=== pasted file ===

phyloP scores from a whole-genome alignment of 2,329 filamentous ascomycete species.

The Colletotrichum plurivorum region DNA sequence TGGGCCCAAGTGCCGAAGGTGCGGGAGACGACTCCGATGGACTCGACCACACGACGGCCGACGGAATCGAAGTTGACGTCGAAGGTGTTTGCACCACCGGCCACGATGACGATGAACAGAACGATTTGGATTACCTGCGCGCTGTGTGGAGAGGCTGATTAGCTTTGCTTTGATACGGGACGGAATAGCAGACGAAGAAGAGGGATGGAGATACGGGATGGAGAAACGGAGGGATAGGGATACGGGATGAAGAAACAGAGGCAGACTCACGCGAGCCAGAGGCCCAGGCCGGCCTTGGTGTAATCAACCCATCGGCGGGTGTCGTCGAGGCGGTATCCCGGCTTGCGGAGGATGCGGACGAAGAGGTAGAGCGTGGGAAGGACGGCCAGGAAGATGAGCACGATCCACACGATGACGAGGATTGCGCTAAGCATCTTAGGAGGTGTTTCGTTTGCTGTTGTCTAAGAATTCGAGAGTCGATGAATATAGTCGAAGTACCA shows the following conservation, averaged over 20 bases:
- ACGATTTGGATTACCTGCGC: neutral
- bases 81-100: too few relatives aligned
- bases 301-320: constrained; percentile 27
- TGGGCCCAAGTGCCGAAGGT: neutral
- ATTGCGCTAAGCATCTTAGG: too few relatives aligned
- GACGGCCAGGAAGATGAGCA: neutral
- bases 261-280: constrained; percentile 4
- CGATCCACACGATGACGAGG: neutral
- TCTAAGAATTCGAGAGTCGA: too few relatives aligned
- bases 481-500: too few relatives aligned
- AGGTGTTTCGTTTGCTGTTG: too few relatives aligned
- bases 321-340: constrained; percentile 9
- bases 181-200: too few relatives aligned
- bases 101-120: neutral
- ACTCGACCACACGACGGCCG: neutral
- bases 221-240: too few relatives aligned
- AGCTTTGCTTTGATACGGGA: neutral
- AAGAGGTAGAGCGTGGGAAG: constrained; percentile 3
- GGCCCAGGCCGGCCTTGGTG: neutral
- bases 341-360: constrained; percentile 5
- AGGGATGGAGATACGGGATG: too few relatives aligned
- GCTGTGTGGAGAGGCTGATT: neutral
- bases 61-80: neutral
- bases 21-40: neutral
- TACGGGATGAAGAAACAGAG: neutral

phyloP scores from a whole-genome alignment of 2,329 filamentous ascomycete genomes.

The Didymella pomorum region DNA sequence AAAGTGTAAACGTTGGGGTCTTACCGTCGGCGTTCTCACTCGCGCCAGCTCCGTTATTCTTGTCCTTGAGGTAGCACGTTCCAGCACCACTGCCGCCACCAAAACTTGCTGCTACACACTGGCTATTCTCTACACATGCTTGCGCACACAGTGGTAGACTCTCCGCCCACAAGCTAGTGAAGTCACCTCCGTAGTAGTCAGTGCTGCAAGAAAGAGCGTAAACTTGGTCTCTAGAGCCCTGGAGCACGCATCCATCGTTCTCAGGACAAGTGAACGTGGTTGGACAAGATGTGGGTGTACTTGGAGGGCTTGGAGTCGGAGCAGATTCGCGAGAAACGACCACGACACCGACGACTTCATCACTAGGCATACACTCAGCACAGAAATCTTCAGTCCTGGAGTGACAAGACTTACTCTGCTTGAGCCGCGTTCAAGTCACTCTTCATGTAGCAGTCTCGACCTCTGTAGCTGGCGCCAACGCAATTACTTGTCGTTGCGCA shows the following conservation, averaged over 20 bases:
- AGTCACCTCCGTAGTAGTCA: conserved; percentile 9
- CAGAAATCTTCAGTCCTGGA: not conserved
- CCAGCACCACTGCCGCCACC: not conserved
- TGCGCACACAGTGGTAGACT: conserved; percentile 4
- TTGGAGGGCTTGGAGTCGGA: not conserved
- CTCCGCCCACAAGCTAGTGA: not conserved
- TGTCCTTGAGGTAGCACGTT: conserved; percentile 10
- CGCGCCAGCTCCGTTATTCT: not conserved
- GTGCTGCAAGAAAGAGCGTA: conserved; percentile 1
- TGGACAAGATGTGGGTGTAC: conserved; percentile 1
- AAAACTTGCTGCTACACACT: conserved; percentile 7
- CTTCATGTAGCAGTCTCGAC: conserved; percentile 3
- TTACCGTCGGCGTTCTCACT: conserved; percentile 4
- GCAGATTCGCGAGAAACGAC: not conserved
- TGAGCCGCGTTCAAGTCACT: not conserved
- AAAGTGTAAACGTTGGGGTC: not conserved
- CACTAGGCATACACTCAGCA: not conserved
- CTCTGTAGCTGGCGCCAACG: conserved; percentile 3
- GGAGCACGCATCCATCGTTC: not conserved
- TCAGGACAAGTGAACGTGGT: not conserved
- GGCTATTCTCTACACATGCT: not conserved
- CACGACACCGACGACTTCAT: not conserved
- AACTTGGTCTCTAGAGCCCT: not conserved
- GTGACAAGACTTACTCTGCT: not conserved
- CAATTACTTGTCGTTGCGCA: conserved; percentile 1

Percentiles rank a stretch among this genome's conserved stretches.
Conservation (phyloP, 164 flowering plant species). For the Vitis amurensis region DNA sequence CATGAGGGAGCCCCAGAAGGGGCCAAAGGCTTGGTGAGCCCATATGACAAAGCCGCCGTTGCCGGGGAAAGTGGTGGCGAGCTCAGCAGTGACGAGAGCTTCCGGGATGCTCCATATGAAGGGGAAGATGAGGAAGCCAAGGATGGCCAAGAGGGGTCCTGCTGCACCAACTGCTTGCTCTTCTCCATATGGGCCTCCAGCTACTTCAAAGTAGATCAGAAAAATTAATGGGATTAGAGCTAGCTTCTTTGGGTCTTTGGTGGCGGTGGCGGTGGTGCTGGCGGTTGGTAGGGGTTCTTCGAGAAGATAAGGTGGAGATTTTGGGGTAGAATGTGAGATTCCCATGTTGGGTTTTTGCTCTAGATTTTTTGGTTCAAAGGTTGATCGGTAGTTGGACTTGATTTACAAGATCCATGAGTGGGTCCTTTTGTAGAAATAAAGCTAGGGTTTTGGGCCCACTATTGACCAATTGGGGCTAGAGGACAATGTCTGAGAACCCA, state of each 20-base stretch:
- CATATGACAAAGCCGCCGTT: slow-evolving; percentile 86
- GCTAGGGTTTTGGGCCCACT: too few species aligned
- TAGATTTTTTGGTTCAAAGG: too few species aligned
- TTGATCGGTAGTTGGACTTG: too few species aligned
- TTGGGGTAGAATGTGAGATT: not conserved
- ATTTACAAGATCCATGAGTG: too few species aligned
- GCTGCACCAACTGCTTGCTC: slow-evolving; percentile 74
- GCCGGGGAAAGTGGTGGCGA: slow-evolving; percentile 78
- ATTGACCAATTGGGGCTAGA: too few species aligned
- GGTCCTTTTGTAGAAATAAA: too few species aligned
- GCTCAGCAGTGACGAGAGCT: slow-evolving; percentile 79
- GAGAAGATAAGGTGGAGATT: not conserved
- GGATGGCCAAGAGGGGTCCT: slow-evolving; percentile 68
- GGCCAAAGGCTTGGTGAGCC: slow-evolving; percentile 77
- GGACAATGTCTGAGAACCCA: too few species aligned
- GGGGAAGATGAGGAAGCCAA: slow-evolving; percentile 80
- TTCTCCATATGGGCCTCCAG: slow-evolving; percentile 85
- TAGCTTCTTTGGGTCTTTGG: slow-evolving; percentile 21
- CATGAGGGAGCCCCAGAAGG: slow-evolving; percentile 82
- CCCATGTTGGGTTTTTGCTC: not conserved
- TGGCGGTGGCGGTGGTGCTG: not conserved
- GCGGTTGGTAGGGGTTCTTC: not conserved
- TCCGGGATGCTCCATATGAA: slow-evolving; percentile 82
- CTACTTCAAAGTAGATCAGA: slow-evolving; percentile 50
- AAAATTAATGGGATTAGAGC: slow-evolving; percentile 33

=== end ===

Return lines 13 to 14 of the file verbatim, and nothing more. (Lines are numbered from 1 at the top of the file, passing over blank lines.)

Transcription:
- AGGTGTTTCGTTTGCTGTTG: too few relatives aligned
- bases 321-340: constrained; percentile 9